You are here
Corn Potato String Band
Sometimes, when you're sitting in the audience at a show, the distinct feeling of being at the perfect gig comes across you. Granted, it may just be a mood thing, or the alignment of the stars or any of the other dippy possibilities, but halfway through the Corn Potato String Band's first set tonight, I was thanking my own lucky stars that I'd come along to The Greystones and that Maria Wallace of True North Music had invited me.
Things looked promising from the start when the four-piece country band Murston Bapchild and the Braxton Hicks leapt up on stage and began to crank up their homage to Hank Williams/Bob Wills in true Grand Ole Opry fashion. The Greystones in Sheffield might not necessarily be equipped with the stained glass windows and sainted pews of the Ryman Auditorium, but that's no obstacle for a band's Nudie-suited players to make us feel a similar Saturday night Nashville vibe. Starting with Hey Good Looking' the band soon settled into their set, which also included such delights as Moanin' the Blues, Brain Cloudy Blues, I Won’t Be Home No More and the lilting classic Things.
The three musicians that make up the Corn Potato String Band were pretty visible tonight before they went on stage, milling about the Backroom and chatting to folks as well as sticking around to watch the support band. This is another contributing factor to knowing that you're in the right place at the right time. The stage was stripped bare after the Hicks' set, except for a single microphone stand that occupied the centre stage with three fiddles attached. For anyone with even the slightest understanding of old time American music, the single microphone is always a good sign that things are going to be fine.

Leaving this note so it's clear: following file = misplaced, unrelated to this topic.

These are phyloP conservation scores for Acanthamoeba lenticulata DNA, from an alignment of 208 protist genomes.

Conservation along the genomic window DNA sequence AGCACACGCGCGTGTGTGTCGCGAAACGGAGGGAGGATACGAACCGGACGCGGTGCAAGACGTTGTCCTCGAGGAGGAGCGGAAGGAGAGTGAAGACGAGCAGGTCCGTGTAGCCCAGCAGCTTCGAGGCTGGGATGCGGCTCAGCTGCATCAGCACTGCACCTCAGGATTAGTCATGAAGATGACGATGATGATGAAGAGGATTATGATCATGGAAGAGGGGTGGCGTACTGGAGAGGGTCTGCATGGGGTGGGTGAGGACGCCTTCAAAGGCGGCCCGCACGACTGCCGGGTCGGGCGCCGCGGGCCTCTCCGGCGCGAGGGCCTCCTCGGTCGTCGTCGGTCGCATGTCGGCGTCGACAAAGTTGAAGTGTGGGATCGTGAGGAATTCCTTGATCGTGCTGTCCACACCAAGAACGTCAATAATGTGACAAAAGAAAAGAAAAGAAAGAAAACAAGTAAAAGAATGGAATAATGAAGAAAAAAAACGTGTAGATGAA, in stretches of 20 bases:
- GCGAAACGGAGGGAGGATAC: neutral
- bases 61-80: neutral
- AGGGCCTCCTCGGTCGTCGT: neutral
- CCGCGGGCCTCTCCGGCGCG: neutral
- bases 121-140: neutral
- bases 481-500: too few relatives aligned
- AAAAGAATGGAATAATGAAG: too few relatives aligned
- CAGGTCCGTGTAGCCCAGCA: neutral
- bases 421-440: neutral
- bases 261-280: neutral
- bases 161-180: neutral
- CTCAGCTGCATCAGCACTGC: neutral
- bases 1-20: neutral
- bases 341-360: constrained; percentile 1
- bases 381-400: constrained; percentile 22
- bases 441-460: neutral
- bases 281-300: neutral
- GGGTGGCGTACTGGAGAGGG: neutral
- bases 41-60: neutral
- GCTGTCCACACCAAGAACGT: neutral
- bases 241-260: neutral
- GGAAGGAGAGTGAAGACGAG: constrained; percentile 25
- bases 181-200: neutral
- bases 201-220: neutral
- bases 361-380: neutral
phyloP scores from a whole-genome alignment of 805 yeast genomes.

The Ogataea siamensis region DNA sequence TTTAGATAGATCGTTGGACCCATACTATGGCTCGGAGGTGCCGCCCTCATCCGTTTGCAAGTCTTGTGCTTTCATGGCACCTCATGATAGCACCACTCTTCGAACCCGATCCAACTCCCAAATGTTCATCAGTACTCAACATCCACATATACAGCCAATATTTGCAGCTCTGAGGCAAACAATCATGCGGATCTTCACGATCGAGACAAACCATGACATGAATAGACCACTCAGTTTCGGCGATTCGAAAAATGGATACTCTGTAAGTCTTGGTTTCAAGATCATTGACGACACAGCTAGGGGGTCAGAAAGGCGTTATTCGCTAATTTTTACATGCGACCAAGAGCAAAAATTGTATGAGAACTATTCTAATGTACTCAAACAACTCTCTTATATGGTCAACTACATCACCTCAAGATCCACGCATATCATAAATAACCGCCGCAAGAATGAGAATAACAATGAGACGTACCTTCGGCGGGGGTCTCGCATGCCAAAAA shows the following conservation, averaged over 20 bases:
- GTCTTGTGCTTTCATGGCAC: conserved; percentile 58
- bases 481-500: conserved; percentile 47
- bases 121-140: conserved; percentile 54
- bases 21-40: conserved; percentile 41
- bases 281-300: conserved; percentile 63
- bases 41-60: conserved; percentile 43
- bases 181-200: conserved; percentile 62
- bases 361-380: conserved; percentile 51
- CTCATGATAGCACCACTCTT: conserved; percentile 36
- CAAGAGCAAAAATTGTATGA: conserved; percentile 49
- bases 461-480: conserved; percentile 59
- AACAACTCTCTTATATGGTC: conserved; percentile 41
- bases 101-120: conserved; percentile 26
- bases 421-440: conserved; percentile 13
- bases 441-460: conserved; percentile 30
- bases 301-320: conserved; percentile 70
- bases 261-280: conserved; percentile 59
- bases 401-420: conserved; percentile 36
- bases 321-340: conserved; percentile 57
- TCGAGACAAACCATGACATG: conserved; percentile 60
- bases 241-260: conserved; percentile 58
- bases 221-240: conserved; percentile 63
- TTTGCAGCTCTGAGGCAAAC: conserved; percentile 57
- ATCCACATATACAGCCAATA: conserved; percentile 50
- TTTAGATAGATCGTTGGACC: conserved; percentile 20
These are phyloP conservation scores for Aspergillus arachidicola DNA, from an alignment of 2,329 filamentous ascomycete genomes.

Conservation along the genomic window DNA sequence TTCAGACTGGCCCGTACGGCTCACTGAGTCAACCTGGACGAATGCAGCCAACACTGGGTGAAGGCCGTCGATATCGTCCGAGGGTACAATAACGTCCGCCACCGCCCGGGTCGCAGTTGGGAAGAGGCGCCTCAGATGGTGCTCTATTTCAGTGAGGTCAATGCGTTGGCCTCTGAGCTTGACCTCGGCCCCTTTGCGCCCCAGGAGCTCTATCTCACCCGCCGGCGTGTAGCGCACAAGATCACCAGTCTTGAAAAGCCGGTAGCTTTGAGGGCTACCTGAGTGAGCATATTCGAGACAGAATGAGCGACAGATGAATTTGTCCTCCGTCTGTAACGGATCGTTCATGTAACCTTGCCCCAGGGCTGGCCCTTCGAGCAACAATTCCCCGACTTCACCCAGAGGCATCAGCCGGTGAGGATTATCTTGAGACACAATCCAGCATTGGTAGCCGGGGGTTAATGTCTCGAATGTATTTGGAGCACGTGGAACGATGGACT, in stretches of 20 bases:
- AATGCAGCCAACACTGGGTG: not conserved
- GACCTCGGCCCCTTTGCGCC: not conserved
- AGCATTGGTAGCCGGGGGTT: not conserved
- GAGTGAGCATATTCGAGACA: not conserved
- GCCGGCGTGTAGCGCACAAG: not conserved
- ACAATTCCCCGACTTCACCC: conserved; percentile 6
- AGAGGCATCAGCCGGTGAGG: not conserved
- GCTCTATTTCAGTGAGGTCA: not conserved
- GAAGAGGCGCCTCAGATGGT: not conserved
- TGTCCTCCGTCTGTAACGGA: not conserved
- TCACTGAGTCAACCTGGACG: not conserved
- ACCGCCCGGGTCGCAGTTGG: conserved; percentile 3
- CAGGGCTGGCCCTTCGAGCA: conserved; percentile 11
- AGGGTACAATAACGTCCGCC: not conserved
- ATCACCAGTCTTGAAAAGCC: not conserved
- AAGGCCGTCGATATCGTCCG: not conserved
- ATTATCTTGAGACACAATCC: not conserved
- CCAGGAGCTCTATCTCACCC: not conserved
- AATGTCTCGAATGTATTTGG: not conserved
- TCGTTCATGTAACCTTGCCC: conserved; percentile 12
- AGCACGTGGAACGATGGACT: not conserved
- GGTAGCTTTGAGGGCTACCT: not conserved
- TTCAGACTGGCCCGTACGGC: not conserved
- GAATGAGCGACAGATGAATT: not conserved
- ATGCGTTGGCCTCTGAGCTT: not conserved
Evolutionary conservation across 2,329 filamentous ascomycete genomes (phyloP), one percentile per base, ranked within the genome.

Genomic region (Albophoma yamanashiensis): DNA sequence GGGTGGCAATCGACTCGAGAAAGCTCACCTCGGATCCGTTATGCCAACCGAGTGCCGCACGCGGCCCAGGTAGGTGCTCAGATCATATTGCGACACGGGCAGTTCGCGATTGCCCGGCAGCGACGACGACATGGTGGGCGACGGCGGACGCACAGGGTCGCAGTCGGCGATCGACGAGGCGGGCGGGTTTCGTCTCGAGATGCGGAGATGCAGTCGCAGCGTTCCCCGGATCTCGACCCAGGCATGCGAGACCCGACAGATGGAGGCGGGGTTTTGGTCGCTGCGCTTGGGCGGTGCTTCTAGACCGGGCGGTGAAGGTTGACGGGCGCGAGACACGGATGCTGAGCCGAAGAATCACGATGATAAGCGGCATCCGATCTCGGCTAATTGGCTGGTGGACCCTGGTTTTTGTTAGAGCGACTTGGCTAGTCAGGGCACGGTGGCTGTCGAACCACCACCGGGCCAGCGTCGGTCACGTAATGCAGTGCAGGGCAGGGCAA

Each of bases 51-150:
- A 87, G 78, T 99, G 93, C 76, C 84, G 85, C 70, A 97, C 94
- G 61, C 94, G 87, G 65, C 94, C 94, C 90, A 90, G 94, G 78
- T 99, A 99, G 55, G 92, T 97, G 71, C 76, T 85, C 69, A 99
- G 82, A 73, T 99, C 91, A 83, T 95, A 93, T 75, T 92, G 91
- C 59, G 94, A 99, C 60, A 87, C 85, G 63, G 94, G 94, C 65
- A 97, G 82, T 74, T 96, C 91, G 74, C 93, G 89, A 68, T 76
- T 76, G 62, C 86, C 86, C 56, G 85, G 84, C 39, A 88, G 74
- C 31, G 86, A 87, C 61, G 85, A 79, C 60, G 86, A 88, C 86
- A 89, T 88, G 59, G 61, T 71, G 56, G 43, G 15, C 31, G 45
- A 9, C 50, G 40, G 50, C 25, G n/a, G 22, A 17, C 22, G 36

The three bandmates, fiddler extraordinaire Aaron Jonah Lewis, full beard and nimble fingers intact, multi-instrumentalist/singer/clog dancer and 'crankie' operator Lindsay McCaw and last but certainly not least, banjo maestro Ben Belcher took to the stage tonight with each musician determined to give it all they'd got. The two sets were packed with traditional and contemporary songs and tunes such as Hot Lick Fiddlin' Man, Chesapeake Bay and the title song from the band's latest release Put on Your Old Grey Bonnet, interspersed with some down home wit and humour from their own neck of the woods.
Waiting patiently at the back of the stage for its big moment, the 'crankie' featured in just the one song, Rattlesnake Mountain, which not only told an engaging story in both words and rolling pictures, but also the song gave Lindsay and Aaron the opportunity to do a bit of role reversal, with the former's fine tenor and the latter's falsetto. With plenty of swapping around of instruments, each performance made it difficult to ascertain which instrument each of the musician's chose as their speciality. There's little doubt though as to which instrument was Aaron's speciality, a virtuoso player of the highest order, he could virtually make the fiddle talk, or in the case of tonight's finisher Listen to the Mockingbird, sing like a bird, or several for that matter, together with the odd swarm of bumble bees.
Joining the trio for the final encore, the four members of the Hicks returned to the stage for an impromptu version of Bob Wills' Take Me Back to Tulsa, which brought the night to a close. A hugely entertaining and memorable night.